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The Healing

By David W. Argue

Micah is our youngest son.

He was playing in a summer softball league … and broke a bone in his foot.

A trip to the doctor confirmed that it was broken — X-rays to substantiate.

And, then, the added worries.

In a week he would be facing the extensive final medical screening process that would clear him (or not) to enter the Army.

With a broken foot?

He came to see us for a final visit several days prior to the scheduled medical exam.


Just before he was to leave, it “seemed like a good idea” that we pray over him.

He sat in the big easy chair in the living room and closed his eyes. Four of us knelt by him and began to pray softly. It seemed to me that there was not too much faith stirring in anyone. These few days had been a family time entirely, and now it was mostly a farewell moment.

What was going on was simply obedience — obedience to do what Jesus said to do when healing is needed.

 As we prayed, invoking the name of Jesus over Micah, suddenly he came up out of the chair with a shriek.

I am embarrassed to admit it, but I thought I had done something wrong … like “laying hands” (too firmly) on him!

I thought, We were just following the directive of Scripture: “Lay hands on the sick, and they will recover.” Lord, do I need to apologize to him?

The prayer ended shortly and with Micah in pain. In moments he was gone, returning to his residence many miles away.

Several days later he called us, having just seen an Army doctor and explained the situation to him.

The doctor took fresh X-rays and in a few minutes came back into the room. He carried both the original set of X-rays and the ones he had just taken.

The physician began Micah’s consultation with this question: “Are you a religious man?”

 Micah’s answer: “Yes, sir, I am.”

 “Well, I am too,” the doctor said, “and from what I can understand, I am holding the evidence of a miracle in my hands. In this set of X-rays your foot is broken, and in this set, it is healed. Your foot is fine, and I have no problem clearing you to proceed with your plans to enlist.”

The shriek from Micah as we were praying over him was the bone being reset: God’s “hand” under ours. The pain he still felt in his foot after prayer was simply the foot adjusting to the new wellness. In several days, as the doctor predicted, the pain disappeared.

Micah was cleared fully. He enlisted, shipped out, and this summer returned from a full tour of duty in Afghanistan.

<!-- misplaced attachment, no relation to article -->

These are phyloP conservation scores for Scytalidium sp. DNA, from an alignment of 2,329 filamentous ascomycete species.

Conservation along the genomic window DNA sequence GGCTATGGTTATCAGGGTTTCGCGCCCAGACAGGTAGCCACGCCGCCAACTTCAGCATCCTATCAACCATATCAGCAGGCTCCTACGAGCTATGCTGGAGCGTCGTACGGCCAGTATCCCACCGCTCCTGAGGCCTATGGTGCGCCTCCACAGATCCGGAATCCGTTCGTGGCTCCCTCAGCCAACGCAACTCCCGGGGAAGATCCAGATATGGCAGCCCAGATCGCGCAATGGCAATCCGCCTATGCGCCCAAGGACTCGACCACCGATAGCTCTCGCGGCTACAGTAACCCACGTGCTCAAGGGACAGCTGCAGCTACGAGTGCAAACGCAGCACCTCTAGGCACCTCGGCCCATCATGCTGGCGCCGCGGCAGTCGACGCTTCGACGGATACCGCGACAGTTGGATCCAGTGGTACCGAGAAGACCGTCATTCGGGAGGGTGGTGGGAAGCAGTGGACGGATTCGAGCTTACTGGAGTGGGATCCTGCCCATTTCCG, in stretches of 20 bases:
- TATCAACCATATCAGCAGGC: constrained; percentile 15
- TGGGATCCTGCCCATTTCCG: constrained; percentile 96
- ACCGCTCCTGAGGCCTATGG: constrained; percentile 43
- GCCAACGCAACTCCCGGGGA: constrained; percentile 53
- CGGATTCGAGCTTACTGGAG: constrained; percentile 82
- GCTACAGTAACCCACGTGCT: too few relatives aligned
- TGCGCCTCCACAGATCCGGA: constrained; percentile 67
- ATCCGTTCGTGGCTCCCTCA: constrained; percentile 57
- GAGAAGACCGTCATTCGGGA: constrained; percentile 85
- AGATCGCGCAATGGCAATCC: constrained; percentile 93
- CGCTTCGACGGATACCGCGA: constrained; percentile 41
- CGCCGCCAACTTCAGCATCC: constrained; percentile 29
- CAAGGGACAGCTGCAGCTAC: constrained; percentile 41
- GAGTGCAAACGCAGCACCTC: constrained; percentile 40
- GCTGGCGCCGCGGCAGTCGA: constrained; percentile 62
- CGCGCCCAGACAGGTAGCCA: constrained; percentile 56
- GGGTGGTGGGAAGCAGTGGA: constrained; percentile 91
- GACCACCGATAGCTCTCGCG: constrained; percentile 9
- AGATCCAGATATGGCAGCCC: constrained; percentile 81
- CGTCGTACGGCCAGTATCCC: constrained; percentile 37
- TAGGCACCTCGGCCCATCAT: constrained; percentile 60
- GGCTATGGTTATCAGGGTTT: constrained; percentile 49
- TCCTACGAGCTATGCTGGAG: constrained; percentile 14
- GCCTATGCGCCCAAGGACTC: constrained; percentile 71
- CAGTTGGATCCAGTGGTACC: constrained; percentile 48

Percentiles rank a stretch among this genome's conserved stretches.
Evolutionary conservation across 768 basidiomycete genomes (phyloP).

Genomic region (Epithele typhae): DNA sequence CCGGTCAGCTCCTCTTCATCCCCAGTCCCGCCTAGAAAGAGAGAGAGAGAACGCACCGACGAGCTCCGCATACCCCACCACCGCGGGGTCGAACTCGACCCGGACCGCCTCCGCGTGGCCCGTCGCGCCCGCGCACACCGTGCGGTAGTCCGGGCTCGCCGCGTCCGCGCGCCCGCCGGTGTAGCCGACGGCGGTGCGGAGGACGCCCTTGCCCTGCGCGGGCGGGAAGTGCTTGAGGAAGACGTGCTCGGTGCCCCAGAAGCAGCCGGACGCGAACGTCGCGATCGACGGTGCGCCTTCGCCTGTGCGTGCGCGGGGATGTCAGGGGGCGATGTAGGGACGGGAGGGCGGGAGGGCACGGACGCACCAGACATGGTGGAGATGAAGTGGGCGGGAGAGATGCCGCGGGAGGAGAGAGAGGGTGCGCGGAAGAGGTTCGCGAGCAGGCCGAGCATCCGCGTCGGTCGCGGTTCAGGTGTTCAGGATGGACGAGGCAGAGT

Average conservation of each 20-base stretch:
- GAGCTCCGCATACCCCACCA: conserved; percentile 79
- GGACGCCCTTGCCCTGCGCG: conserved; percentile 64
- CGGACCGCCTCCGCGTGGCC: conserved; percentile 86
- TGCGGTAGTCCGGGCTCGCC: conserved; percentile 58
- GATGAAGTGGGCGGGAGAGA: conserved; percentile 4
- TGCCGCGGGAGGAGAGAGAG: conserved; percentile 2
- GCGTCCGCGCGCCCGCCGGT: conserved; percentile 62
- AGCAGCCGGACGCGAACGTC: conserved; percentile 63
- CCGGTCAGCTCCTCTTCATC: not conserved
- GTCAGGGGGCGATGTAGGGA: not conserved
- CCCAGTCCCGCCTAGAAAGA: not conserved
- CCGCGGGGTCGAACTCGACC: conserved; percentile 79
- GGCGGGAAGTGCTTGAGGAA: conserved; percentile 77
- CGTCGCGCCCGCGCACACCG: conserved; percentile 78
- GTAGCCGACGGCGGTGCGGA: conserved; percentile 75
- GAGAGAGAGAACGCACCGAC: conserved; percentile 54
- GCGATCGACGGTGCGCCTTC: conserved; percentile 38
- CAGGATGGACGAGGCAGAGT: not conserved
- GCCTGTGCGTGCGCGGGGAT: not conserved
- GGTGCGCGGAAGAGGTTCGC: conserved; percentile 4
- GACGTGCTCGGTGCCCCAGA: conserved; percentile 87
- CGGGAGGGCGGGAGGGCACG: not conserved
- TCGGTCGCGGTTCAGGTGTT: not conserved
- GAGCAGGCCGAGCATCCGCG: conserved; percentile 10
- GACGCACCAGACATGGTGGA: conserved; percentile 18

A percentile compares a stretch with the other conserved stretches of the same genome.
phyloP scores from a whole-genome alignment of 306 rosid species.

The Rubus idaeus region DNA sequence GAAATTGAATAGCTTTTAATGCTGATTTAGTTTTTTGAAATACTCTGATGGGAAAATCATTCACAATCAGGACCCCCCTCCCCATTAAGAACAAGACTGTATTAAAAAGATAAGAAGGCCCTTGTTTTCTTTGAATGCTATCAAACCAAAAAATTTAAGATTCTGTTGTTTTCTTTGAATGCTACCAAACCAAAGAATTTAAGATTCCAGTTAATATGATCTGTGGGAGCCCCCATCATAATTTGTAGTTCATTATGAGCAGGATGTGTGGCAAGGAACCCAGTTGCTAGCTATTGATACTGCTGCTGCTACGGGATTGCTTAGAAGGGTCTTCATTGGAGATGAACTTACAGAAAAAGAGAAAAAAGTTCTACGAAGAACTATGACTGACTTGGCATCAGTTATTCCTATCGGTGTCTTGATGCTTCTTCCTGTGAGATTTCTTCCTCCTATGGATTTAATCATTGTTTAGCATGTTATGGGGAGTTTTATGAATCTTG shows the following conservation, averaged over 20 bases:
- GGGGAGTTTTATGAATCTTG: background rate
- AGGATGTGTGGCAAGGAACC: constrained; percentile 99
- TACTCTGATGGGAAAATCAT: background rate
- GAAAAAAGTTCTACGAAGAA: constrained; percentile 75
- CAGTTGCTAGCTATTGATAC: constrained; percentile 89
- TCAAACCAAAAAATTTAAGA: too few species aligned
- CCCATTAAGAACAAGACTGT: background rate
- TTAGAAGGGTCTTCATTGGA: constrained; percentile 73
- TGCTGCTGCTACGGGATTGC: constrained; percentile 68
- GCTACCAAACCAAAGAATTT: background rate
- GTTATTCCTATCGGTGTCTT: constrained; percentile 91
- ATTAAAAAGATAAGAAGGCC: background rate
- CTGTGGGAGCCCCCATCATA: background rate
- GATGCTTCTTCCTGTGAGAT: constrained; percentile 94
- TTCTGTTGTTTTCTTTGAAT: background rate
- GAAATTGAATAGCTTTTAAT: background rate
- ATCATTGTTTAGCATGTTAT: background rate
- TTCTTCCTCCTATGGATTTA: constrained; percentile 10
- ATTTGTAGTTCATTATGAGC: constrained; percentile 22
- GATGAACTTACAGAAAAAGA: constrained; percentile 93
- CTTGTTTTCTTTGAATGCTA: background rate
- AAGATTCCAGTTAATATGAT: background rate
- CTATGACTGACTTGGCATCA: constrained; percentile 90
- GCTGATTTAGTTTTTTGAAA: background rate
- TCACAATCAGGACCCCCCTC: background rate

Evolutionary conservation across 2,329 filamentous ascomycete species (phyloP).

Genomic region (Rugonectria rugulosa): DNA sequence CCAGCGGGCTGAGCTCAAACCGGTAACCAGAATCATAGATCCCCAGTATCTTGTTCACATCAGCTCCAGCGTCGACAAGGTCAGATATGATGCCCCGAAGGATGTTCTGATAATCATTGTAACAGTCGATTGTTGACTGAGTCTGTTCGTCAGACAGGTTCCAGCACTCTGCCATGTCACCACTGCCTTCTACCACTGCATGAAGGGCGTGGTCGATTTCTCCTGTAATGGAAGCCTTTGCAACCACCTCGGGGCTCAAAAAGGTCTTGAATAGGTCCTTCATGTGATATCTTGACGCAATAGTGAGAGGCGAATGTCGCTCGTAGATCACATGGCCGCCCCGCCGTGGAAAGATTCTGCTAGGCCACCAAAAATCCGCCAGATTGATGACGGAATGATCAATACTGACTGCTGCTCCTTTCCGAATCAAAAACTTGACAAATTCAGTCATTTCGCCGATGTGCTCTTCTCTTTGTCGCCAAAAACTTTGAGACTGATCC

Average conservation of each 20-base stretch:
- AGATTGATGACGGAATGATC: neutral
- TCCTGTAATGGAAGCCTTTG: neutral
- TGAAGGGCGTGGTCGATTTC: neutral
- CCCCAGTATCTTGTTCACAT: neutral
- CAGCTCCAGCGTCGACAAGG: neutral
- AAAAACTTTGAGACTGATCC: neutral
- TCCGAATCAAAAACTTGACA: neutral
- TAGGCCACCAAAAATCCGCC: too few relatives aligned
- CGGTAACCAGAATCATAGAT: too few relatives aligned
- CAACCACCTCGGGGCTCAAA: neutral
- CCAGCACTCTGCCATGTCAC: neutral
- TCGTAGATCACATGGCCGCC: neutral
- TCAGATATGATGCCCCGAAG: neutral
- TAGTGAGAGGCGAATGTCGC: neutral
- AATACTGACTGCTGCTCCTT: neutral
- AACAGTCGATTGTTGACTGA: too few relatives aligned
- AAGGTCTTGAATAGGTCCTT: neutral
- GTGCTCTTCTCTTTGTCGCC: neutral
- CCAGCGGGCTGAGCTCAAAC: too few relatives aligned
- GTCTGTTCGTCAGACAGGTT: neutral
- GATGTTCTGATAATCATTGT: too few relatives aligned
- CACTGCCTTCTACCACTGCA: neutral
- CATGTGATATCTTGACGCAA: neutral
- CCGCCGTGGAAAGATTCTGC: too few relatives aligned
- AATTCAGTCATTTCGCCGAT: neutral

No foot problems.

I reflect often on what happened … how easy it would have been to have not prayed, and instead told him we “would be praying” for him.

How often I have waited for a feeling inside of me — of inspiration or faith or energy — before actually praying. I can see now how often I have fallen into the trap of thinking that it is actually something in me that is the key to healing.

How often I have tried to measure my own faith or preparedness so as to merit what is actually and fully God’s gracious action.

I so easily get it wrong.

Do you too?

More and more I realize that healing occurs because God loves us.

God knows the plans He has for us (Jeremiah 29:11), and He has an infinite measure of health to pour down upon us. He is full of grace and mercy … and surprises. And, as in the process of salvation, it is “not of works, lest any man should boast” (Ephesians 2:9, KJV).

In a fresh rereading of the Gospels and the Book of Acts, I have discovered that most (about 75 percent) of the healing/power moments in the New Testament are recorded as occurring in an informal setting — the store, the home, the place of business, the seaside, on the road, in the restaurant — rather than in the more formal settings — the temple, the altar, the courts, the church.

So often I have limited my engaging in the healing process to the formal settings — the prepared, the controlled, the predictable, the bright-light events. Could it be that we would enhance the in-breaking of the life of God in healing all around us if we would get spiritually active in the settings that He most likes to show up in? Yes, yes, yes.

So, my objectives more and more are:

1. To cultivate an aggressive listening to the prompts of the Spirit 24/7.

2. To acknowledge continually that healing/power expressions are all of God … and so little about me at all.

3. To watch for ways to release faith in places of need and to take the presence of God into every situation of life.

4. To be as real and natural as possible — so that Jesus may be seen more clearly.

Jesus said:

“ ‘These are some of the signs that will accompany believers … they will lay hands on the sick and make them well.’ And the disciples went everywhere preaching, the Master working right with them, validating the message with indisputable evidence” (Mark 16:17-20, The Message).

DAVID W. ARGUE leads church development and HonorBound for the Rocky Mountain District Council.

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